How to Reduce Gun-Related Deaths in the US by More Than 80 Percent

Researchers found that gun deaths could be reduced by more than 80 percent if just three gun laws that are already in place in various states were nationally expanded.Researchers of a new study found that gun deaths could be reduced by more than 80 percent if just three gun laws that are already in place in various states were nationally expanded. (Photo: Gun sale via Shutterstock)

In a Pittsburgh suburb called Wilkinsburg, two gunmen ambushed a backyard party last week, killing five people and injuring three more in the attack. The shooters are still on the loose, and the attack marked the 62nd mass shooting in 2016, according to MassShootingTracker.org.

In just one week following that attack, six more people were killed and 35 more people were injured over the course of nine more mass shootings across the US.

In the early Democratic debates, the issue of gun control was front and center after the San Bernardino attack in December 2015, and the massacre at the Mother Emanuel Church in Charleston in June 2015.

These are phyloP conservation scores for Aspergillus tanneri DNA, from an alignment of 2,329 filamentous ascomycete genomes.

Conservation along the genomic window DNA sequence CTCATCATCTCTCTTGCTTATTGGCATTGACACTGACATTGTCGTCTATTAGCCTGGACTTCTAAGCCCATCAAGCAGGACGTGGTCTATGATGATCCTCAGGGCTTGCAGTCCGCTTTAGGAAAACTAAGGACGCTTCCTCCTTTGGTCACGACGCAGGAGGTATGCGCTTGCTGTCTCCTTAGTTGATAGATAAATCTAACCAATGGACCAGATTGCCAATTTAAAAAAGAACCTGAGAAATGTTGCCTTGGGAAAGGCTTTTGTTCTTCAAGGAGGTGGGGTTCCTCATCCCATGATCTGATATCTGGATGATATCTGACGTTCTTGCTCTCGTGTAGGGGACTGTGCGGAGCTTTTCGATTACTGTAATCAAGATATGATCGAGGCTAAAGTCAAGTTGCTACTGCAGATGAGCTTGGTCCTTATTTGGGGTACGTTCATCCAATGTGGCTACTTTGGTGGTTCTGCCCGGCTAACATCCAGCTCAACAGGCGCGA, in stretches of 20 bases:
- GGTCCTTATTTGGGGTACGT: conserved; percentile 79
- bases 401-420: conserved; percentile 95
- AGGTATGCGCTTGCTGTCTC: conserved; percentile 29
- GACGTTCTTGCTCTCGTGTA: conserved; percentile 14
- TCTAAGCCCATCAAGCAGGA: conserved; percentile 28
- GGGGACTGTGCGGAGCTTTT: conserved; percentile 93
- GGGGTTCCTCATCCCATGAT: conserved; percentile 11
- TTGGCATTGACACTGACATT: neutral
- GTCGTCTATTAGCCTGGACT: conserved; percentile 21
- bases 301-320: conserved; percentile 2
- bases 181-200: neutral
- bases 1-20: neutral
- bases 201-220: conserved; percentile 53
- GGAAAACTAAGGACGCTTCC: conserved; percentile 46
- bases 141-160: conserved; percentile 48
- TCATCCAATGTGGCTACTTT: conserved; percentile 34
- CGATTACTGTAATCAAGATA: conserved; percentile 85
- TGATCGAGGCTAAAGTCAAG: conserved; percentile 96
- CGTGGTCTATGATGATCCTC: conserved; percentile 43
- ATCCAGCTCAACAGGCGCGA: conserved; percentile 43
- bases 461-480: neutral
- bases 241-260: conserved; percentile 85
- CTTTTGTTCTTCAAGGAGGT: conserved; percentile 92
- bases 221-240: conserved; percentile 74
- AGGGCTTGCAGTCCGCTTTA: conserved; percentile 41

See more news and opinion from Thom Hartmann at Truthout here.

On the other side of the aisle though, the Republicans refused to admit that any gun control laws would have changed anything. They generally refuse to talk about gun control, and they continue to argue that the best way to reduce gun deaths in the US is to have everyone own more guns.

And aside from pointing out the general absurdity of trying to reduce gun deaths by arming more people, it’s been very difficult to prove that gun control is effective. Perhaps more importantly, it’s also been very difficult to figure out which gun control laws are actually effective in curbing gun deaths. That’s in large part because of the Dickey Amendment that the Republican Congress passed in 1996 on the behalf of the National Rifle Association (NRA).

The Dickey Amendment said plainly that, “None of the funds made available for injury prevention and control at the Centers for Disease Control and Prevention may be used to advocate or promote gun control.”

After last year’s mass shooting at Umpqua Community College, former Congressman Jay Dickey told the The Huffington Post: “I wish we…

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